BEIJING -- Chinese tennis star Peng Shuai has denied saying she was sexually assaulted, despite a November social media post attributed to her that accused a former top Communist Party official of forcing her into sex.
The Lianhe Zaobao Chinese-language newspaper posted a video of Peng it says was taken Sunday in Shanghai in which she said she has been mainly staying at home in Beijing but was free to come and go as she chose.
"First of all, I want to emphasize something that is very important. I have never said that I wrote that anyone sexually assaulted me. I need to emphasize this point very clearly," Peng told the newspaper's reporter.
The WTA, in response to the interview, says it remains concerned about Peng's "well-being and ability to communicate without censorship or coercion."
"As we have consistently stated, these appearances do not alleviate or address the WTA's significant concerns about her well-being and ability to communicate without censorship or coercion," the WTA said in a statement to multiple media outlets. "We remain steadfast in our call for a full, fair and transparent investigation, without censorship, into her allegation of sexual assault, which is the issue that gave rise to our initial concern."
The reporter did not ask how or why the lengthy and highly detailed Nov. 2 post appeared or whether Peng's account had been hacked.
The paper said it interviewed Peng at a promotional event for the Beijing Olympic Winter Games, which begin Feb. 4. She was filmed on the observation deck of a facility where she watched a freestyle ski competition alongside former NBA star Yao Ming and other Chinese sports figures.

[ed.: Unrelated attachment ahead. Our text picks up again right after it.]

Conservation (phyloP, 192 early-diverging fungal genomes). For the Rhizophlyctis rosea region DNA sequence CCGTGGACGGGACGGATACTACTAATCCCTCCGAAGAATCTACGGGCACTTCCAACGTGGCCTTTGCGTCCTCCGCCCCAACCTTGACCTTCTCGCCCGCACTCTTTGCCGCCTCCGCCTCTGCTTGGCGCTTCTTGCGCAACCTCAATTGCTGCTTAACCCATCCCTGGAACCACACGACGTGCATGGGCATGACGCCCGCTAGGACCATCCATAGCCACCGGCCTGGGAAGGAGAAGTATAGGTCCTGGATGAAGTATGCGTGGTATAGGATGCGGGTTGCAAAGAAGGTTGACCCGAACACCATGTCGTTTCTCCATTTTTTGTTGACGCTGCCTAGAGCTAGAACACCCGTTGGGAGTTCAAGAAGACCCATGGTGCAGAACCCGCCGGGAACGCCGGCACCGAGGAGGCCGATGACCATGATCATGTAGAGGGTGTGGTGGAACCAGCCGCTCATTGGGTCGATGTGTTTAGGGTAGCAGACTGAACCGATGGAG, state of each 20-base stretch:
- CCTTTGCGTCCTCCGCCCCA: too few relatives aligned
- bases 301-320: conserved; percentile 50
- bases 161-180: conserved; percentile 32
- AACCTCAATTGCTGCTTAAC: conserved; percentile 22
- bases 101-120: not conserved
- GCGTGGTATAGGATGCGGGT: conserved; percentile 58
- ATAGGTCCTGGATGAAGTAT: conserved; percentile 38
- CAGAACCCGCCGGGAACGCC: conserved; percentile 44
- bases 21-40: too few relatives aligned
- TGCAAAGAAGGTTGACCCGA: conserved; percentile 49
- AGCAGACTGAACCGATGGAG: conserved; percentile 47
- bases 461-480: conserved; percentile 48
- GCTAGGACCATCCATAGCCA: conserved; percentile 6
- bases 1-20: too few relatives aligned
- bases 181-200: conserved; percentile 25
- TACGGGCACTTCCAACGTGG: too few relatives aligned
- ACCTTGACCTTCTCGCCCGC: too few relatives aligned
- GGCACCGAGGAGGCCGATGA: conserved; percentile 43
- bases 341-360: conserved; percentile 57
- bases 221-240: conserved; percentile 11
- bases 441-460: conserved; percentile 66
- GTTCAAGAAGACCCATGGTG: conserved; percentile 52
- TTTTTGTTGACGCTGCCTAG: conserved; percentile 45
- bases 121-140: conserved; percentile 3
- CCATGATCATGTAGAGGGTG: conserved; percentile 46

Peng dropped out of sight after the accusation against former Vice Premier Zhang Gaoli briefly appeared on her verified Weibo social media before being swiftly removed. Screen shots of the post were shared across the internet, drawing widespread concern about Peng's safety from politicians, fellow tennis stars and the Women's Tennis Association, which announced it was suspending all events in China indefinitely.
Following the posting, the three-time Olympian and former Wimbledon champion appeared standing beside a tennis court in Beijing, waving and signing oversize commemorative tennis balls for children. The foreign arm of state TV also issued a statement in English attributed to Peng that retracted her accusation against Zhang.
WTA chief executive Steve Simon questioned the emailed statement's legitimacy while others said it only increased their concern about her safety. In the Lianhe Zaobao interview, Peng said she wrote the statement in Chinese and it was later translated into English but that there was no substantive difference in meaning between the two versions.
Zhang, 75, was a member of the party's all-powerful Politburo Standing Committee until 2018 and a top lieutenant to president and party leader Xi Jinping. He has not appeared in public or commented on Peng's accusation.
Simon said the move to put a halt to the tour's play in China, including Hong Kong, came with the backing of the WTA board of directors, players, tournaments and sponsors. It was the strongest public stand against China taken by a sports body -- and one that could cost the WTA millions of dollars.
Simon has made repeated calls for China to carry out an inquiry into the 35-year-old Peng's accusations and to allow the WTA to communicate directly with the former No. 1-ranked doubles player and owner of titles at Wimbledon and the French Open.
The IOC has taken a different tack, with top officials saying they believe Peng is fine after video chatting with her.
The controversy surrounding Peng has added to protests over Beijing's hosting of the Winter Games because of the government's human rights abuses.
The Associated Press contributed to this report.